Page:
Mark Byrne, SFTR product specialist, at securities lending platform EquiLend believes that the smaller players in the repo market will either move to a platform or exit the business.
“Many firms have manual processes to access the information and they have to decide whether they have the bandwidth to meet the daily reporting requirements,” he says. “However, although there are challenges, there are also opportunities in that the SFTR will improve operational efficiencies as well as settlement across the industry.”
The data management challenge
For now the main focus will be on having the requisite infrastructure in place to cross the SFTR finishing line in 2019. The task should not be underestimated especially for the buy side, according to a recent global survey conducted by Adox Research conducted on behalf for SimCorp. It found that almost half of the asset managers surveyed were using order management systems that were at least ten years old. This not only made it harder to keep pace with the roll out of new regulations but also the new instruments or geographic markets covered within the legislation. The result is that managers are forced to take it outside of the system and proceed manually, facing increased operational risk, according to Paul Michael, product manager, IBOR Domain at SimCorp.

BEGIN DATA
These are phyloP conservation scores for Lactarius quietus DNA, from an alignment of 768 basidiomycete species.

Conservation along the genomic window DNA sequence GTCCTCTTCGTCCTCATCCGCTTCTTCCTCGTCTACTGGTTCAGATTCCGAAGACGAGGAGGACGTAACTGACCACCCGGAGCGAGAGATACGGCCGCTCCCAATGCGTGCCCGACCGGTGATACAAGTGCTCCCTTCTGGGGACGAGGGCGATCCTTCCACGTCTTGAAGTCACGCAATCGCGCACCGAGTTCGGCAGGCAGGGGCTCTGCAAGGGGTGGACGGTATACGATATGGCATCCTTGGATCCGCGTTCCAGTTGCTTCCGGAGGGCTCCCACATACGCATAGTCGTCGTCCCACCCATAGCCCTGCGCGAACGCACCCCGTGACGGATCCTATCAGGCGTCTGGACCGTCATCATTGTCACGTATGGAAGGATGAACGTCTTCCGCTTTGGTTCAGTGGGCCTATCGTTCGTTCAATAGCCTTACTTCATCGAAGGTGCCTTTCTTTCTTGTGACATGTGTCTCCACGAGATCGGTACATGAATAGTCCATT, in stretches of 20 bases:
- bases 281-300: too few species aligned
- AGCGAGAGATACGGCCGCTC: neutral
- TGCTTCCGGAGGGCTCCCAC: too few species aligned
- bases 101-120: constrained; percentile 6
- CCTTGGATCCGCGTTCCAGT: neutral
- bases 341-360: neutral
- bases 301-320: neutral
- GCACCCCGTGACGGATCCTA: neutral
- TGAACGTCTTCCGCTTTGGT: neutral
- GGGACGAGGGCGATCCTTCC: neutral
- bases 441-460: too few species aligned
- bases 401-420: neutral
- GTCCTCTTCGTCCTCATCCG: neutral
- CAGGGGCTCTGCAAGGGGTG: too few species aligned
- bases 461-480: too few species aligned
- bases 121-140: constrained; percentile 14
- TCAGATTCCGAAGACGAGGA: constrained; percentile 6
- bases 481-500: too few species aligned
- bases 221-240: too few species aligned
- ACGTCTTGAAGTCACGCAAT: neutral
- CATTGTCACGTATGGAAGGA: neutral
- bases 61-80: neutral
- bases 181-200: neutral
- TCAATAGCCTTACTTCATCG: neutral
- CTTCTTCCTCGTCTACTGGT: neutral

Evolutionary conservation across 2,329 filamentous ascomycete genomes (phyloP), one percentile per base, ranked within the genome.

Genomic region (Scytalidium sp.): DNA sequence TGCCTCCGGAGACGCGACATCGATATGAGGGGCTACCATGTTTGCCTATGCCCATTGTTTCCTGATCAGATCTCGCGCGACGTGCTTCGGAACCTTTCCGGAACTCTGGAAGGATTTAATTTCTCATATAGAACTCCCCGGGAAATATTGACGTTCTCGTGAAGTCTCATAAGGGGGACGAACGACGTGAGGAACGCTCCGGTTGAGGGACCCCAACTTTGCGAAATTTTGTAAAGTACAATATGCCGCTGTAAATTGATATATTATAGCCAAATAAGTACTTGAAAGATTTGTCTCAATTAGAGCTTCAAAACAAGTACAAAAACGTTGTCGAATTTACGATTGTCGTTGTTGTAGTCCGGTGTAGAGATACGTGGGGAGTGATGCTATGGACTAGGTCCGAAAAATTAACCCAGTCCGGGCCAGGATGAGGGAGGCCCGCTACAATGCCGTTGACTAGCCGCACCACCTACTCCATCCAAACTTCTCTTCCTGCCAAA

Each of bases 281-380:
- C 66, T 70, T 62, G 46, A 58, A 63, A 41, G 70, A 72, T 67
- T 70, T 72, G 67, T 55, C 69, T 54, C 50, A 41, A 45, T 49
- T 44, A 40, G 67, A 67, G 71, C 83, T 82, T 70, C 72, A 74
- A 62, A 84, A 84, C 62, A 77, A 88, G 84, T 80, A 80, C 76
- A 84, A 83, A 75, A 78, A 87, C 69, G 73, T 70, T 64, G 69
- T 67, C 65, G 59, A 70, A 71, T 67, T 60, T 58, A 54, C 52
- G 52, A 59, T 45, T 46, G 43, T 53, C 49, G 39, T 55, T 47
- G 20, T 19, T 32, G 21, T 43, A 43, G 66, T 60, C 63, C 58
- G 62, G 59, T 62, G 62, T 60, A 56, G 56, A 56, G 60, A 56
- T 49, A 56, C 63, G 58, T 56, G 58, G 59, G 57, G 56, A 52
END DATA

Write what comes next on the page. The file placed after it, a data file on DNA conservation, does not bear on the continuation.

Vendors have been developing solutions, often in partnership with other industry participants. For example, Equilend in collaboration with industry bodies, clients, triparty agents and trade repositories is developing an automated, consolidated, scalable solution that removes the necessity for manually intensive intervention.
IHS Markit, has teamed up with Pirium to combine its Markit Securities Finance’s data handling and management offerings with Pirium Systems’ post-trade reconciliation capabilities to launch a fully hosted, end-to-end service by the end of the year.
Legacy systems will continue to present a major stumbling block with close to 40% of all core investment data in the front office being spread across ten or more databases.
“Both SFTR and the more widely encompassing MiFID II, highlight the growing need to break the siloes of front, middle and back office, and the long-term opportunity for technology consolidation, to effectively tackle market-led operational changes,” Michael says. “When you have several systems interfacing together within this process from front to back offices, implementation of regulatory changes become that much harder than if you operate on one system that traverses the front, middle and back office.”